On 13 October 2017 the Bushfire and Natural Hazards Cooperative Research Centre (BNHCRC) held a Safe at Home, School and Work Forum in Sydney to celebrate the United Nations International Day for Disaster Reduction (IDDR). The IDDR event addressed Target 2 of the Sendai 7 Campaign – reducing the numbers of people affected by disasters through injury, ill-health, loss of the family home or loss of livelihood.

I was a pleasure to be invited by the BNHCRC to participate in this important Forum and Panel discussion. So in my ten minutes I took the audience on a whirlwind journey from Sendai, Japan in 2015 to St Ives North Primary School in 2017 to showcase the opportunities that disaster resilience education directed at children and young people can bring.

There are hundreds of staff and volunteers in emergency services and NGO’s who are dedicated to building capacity in our communities to prepare and respond to disasters. My focus at the IDDR Forum was on schools, children and disaster resilience education.

The Sendai Framework for Disaster Reduction is not just for Governments, bureaucrats and Academics. It has been re-framed in a child-friendly version developed by leading child-centred NGO’s such as Plan International and Save the Children.

Sendai for Children works through hazards, risks and disasters before explaining is understandable ways the core elements of the Sendai Framework.

 

The Comprehensive School Safety Framework is an expression of the need to make schools safe. It provides a comprehensive approach to reducing risks from all hazards to the education sector by addressing the three pillars of School Safety:

  • Safe Learning Facilities such as suitable location, building materials
  • School Disaster Management such as effective emergency plans
  • Risk Reduction and Resilience Education about hazards, risks, and mitigation

Disasters continue to have significant impacts on schools and children. Such horrible events can see our communities seek to follow what could be described as a ‘deficit model’ where the focus is on apportioning blame, finding weaknesses, and trying to fixing what is broken. The experience of the Okawa Elementary School is sobering to say the least.

And then I went to frame the “Kamaishi Miracle” as practice-based evidence of the value of disaster resilience education. Here is the opportunity that Sendai, the Comprehensive School Safety Framework and disaster resilience education gives us in Australia. This is the a strengths based model, the school as central to the community, working with the educational strengths and capabilities of young people, acknowledging and accepting that children can be agents of change.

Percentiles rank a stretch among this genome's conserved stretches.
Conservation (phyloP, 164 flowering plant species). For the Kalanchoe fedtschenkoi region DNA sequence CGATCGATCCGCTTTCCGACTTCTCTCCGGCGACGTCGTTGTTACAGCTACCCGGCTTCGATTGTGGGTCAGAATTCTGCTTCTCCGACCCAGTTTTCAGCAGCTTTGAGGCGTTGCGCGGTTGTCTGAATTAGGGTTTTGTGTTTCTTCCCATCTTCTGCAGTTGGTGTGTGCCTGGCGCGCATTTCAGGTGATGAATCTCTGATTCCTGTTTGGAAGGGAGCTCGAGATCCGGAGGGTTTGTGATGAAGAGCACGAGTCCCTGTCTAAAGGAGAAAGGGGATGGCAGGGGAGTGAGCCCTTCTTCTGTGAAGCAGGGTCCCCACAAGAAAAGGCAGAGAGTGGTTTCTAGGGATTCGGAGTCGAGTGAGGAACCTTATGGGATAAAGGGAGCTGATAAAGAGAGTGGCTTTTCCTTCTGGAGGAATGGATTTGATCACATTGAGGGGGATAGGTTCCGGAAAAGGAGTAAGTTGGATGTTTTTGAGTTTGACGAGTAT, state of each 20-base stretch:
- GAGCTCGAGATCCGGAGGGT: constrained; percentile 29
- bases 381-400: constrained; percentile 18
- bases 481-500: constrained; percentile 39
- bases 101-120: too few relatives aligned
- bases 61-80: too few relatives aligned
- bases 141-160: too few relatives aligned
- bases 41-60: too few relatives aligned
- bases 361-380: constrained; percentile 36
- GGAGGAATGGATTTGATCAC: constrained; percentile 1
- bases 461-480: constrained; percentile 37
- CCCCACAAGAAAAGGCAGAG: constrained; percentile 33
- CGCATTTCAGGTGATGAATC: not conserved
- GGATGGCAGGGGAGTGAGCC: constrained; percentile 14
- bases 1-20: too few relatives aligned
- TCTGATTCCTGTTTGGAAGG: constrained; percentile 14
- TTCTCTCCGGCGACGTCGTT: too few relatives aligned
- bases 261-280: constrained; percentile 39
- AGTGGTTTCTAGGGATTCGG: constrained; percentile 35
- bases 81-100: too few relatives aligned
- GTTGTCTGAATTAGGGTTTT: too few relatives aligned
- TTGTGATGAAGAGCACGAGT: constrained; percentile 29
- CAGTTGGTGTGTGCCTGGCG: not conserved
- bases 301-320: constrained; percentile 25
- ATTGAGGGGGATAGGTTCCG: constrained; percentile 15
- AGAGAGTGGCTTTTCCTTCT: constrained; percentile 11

And for us in emergency services particularly acknowledge and accept that children can be active participants in preparing for and responding to disasters. Children do not need to be passive bystanders, dependant on adults to secure their safety.

So here in Australia, Sendai and CSSF are beginning to get traction. Thanks to the BNHCRC, tremendous Disaster Resilience Education work is being driven by the Child Centred Disaster Risk Reduction Project.

The project is led by Prof Kevin Ronan of CQUniversity and Dr Briony Towers from RMIT University. Agencies like the NSW RFS are working together on delivering research outcomes that can be applied at scale. Practice-based evidence – looking at many of our existing programs and interventions, examining whether they are actually delivering DRE outcomes. And evidence based practice – applying world best practice in the development and conduct of DRE programs and activities.

In NSW, students in Stage 3 Geography (Years 5 & 6) are now exploring the impact of bush fires on people, places and environments. Students are using an Inquiry Learning approach where they will research and investigate issues, identify problems, and propose solutions.

So this year in NSW, I reckon that this Unit will be studied in 2,500 Schools, about 4,000 classrooms, and by about 100,000 students. What an opportunity!

Here is one example, St Ives North Public School and their Firestorm project “We had massive ideas”

 

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